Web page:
This isn’t so much a “don’t peak early” lesson as it is a warning not to idealize the lives of others.  Everyone has problems, and no one’s life is perfect, no matter what kind of face she presents to the rest of the world.

0 thoughts on “Two more lessons for girls: you can say no, and don't peak early

  1. You could pull it off, GayProf, but the pigtails would take at least 18 months to 2 years of cultivation. (Unless you’ve starting growing out your luscious locks already.)


  2. Re: not peaking early — At age 17, I (slightly overweight, awkward-looking, goodwill-dressing, secretly nerdy pothead) remarked to a friend that I had the body of a 40 year-old woman, so that at 40, I expected to be the smoking-hottest woman around.

    I’m 39 in a month, and right on schedule.


  3. Notorious: are you still smoking? (Pot?) Maybe smoking pot would have undercut my Tracy Flick-ish ways, but all I could muster was a few clove cigarettes when I was 15.

    TR: do you know what those things cost? Outrageous!


  4. H: I’m utterly, boringly substance-free these days (unless you count copious amounts of caffeine). But I regret nothing. As the Wife of Bath says:

    “But Lord Christ! When I do remember me
    Upon my youth and on my jollity,
    It tickles me about my heart’s deep root.
    To this day does my heart sing in salute
    That I have had my world in my own time.”


  5. I think there could be a nice tangential lesson here about being sexy at a young age. A lot of the clothing my 12-14 year old students wear is sexy and I’m disturbed by it. A friend of mine went shopping for her 5 year old and couldn’t find anything at that particular store that wasn’t sexy to a certain degree. We seem to be teaching them young to look hot- rather than to be comfortable and to have fun. I say look hot in your 20s and 30s (when you have the body, independence and income to maintain it).


  6. nicolec–I agree with you that little girls are sexualized in disturbing ways. (All of those tarty little T-shirts–who buys those things?!?) It’s creepy that we push that kind of gear on children and then refuse to talk to them frankly about sex.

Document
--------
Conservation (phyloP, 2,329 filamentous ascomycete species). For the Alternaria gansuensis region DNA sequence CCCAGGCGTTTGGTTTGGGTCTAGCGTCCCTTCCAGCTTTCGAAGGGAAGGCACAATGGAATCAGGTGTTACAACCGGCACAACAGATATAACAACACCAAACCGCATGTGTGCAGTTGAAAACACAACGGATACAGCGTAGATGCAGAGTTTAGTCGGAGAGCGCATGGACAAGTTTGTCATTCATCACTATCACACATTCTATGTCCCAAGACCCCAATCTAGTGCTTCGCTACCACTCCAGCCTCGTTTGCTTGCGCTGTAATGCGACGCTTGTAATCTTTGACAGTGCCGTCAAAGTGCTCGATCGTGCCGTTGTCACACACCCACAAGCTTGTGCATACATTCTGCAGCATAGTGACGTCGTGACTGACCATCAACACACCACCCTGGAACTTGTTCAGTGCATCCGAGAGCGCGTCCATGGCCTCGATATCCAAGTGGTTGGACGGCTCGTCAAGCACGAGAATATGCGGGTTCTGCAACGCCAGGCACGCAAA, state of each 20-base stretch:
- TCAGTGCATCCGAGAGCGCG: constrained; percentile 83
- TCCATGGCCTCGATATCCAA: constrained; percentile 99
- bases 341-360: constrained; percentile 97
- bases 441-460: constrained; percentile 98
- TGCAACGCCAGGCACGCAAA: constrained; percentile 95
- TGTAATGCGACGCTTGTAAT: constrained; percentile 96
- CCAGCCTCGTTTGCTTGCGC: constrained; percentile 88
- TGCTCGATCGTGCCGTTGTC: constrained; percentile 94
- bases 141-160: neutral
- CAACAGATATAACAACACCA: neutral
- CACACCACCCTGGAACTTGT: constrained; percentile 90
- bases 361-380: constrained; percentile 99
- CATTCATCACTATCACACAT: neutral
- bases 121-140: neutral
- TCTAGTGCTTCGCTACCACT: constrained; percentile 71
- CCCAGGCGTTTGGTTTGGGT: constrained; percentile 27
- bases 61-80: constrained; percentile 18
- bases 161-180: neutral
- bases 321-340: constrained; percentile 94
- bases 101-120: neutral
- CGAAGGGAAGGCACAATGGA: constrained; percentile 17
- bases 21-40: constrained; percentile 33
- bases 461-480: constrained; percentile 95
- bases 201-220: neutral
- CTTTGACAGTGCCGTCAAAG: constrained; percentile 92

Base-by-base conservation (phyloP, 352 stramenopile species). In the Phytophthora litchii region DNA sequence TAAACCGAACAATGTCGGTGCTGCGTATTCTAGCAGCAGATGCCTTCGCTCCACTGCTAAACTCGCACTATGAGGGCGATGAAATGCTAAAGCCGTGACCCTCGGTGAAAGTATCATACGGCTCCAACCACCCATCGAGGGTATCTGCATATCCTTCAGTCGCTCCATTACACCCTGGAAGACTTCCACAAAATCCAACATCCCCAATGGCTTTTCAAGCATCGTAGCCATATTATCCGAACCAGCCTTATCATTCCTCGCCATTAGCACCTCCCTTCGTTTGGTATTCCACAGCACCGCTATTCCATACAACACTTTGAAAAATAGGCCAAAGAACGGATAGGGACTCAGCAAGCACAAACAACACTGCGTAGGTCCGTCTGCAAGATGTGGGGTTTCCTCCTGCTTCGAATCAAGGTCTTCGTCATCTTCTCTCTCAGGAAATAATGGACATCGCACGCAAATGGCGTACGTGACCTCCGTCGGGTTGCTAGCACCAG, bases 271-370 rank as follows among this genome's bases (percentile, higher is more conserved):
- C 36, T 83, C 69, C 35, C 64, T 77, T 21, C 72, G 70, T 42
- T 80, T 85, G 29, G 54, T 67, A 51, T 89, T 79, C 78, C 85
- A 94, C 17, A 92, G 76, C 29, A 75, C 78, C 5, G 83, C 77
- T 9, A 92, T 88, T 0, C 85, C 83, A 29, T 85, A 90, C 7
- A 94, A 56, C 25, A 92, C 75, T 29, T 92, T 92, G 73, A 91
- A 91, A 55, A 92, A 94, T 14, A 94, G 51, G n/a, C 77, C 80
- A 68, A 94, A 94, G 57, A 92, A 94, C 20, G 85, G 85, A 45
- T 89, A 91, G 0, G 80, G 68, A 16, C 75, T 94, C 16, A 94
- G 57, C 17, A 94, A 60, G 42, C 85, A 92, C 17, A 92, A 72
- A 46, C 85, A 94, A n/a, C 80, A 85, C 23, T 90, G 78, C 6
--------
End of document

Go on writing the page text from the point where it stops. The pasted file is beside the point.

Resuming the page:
I’ve been very, very disappointed by Target on this score. (I wonder–was it Target where your friend couldn’t find anything?)


  7. Target just survived a campaign by a shareholder activist to dump management s board nominees in favor of a dissident ticket. They held the annual meeting in a store under construction in Waukesha, WI. They even let the rebel give a speech, which is more than most CEOs do when they control the microphone. But the effort got voted down.

    I don/t think the campaign was about tarty T shirt inventories in Aisle Five, however, just a call for management to raise the stock price with some tarty fiscal engineering.


  8. Great, thanks for that – I’ve now been walking around all morning humming ‘Hey Micky you’re so fine, you’re so fine you blow my mind…”

    I also had a ‘Deirdre G’ in my class at school. It was kind of poignant to run into her 20 years later and find she’d become a rather bland (both in looks and in personality) woman who seemed already fed up with life in her late 30s. I, on the other hand, fervently believe my best years are still before me!